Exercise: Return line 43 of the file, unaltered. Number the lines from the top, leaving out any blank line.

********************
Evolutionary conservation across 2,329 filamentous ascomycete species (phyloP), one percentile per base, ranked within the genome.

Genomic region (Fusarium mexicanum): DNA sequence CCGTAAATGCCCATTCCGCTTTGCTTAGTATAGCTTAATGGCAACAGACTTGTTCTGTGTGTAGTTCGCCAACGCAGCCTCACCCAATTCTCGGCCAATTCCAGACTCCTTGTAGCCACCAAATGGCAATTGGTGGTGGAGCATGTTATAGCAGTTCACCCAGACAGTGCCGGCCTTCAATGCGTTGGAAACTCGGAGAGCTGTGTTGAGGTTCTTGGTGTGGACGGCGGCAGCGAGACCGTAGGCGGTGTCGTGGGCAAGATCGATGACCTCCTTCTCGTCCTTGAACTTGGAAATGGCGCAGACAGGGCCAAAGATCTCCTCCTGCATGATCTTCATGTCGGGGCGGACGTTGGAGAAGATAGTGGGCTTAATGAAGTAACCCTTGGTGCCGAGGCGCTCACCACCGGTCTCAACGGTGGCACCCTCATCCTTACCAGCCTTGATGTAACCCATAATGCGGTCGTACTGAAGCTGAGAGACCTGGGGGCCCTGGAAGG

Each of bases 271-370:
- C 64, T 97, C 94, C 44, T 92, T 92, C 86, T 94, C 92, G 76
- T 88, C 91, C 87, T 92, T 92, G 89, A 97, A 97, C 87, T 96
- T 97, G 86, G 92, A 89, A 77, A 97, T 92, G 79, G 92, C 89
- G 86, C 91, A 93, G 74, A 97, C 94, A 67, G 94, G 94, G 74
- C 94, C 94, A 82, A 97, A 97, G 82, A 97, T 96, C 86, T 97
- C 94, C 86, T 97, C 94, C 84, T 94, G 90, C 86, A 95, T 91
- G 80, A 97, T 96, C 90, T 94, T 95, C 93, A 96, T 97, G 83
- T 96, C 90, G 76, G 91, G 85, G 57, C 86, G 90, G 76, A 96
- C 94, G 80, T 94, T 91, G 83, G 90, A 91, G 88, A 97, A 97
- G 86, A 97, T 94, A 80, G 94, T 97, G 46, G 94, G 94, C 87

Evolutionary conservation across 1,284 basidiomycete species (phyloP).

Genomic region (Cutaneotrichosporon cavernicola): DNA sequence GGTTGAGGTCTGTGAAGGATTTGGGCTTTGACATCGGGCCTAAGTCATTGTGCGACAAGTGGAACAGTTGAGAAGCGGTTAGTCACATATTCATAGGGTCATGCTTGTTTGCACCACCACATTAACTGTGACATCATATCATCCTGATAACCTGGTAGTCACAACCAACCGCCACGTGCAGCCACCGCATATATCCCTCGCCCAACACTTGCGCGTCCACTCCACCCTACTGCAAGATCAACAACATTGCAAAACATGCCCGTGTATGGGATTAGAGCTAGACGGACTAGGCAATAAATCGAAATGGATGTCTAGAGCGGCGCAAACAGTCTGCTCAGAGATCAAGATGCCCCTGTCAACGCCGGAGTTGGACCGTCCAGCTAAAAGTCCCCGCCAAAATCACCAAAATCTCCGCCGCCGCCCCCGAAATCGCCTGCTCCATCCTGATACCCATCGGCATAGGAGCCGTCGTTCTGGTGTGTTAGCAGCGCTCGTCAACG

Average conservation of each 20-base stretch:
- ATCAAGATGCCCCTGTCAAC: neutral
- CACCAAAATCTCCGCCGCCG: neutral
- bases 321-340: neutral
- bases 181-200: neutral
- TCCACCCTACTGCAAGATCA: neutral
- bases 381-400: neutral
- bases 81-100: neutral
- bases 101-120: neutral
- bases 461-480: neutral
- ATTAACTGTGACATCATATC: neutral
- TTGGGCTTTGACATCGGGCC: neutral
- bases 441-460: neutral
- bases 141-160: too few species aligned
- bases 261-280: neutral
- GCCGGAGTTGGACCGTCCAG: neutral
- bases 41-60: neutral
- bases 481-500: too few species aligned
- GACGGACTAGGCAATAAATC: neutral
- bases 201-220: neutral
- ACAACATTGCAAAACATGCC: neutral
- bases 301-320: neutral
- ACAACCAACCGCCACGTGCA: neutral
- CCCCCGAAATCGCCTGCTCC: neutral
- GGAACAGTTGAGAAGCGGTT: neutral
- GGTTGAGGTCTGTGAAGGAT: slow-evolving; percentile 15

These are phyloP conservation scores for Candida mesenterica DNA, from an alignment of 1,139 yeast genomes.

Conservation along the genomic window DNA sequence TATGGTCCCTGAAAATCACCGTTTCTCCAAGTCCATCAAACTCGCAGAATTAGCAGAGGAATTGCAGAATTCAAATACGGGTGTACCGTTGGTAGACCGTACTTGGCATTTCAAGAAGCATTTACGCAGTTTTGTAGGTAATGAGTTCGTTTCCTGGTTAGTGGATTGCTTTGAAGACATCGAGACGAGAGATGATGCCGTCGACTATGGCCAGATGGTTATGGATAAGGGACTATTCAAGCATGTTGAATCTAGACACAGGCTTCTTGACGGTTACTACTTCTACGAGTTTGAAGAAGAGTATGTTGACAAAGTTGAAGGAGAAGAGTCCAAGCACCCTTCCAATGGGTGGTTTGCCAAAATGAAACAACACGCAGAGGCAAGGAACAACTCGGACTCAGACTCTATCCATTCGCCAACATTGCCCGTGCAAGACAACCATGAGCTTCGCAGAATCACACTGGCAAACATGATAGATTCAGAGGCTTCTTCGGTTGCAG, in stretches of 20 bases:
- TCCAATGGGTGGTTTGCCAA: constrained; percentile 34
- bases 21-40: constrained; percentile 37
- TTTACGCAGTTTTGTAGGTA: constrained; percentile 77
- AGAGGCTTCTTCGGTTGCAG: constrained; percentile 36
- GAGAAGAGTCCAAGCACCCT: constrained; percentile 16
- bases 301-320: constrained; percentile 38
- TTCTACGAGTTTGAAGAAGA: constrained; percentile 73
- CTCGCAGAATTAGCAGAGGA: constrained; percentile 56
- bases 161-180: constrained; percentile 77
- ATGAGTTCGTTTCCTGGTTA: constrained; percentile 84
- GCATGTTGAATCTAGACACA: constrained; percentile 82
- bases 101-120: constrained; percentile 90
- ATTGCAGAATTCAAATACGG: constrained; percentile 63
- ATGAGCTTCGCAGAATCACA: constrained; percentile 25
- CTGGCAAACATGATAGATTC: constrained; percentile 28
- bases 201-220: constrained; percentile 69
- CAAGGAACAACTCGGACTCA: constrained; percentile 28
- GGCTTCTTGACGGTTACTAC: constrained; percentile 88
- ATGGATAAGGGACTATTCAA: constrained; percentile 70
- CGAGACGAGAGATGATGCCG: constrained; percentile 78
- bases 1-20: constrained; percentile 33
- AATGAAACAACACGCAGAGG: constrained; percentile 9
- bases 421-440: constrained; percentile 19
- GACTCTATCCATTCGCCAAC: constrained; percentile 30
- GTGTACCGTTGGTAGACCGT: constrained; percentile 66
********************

Conservation along the genomic window DNA sequence TATGGTCCCTGAAAATCACCGTTTCTCCAAGTCCATCAAACTCGCAGAATTAGCAGAGGAATTGCAGAATTCAAATACGGGTGTACCGTTGGTAGACCGTACTTGGCATTTCAAGAAGCATTTACGCAGTTTTGTAGGTAATGAGTTCGTTTCCTGGTTAGTGGATTGCTTTGAAGACATCGAGACGAGAGATGATGCCGTCGACTATGGCCAGATGGTTATGGATAAGGGACTATTCAAGCATGTTGAATCTAGACACAGGCTTCTTGACGGTTACTACTTCTACGAGTTTGAAGAAGAGTATGTTGACAAAGTTGAAGGAGAAGAGTCCAAGCACCCTTCCAATGGGTGGTTTGCCAAAATGAAACAACACGCAGAGGCAAGGAACAACTCGGACTCAGACTCTATCCATTCGCCAACATTGCCCGTGCAAGACAACCATGAGCTTCGCAGAATCACACTGGCAAACATGATAGATTCAGAGGCTTCTTCGGTTGCAG, in stretches of 20 bases: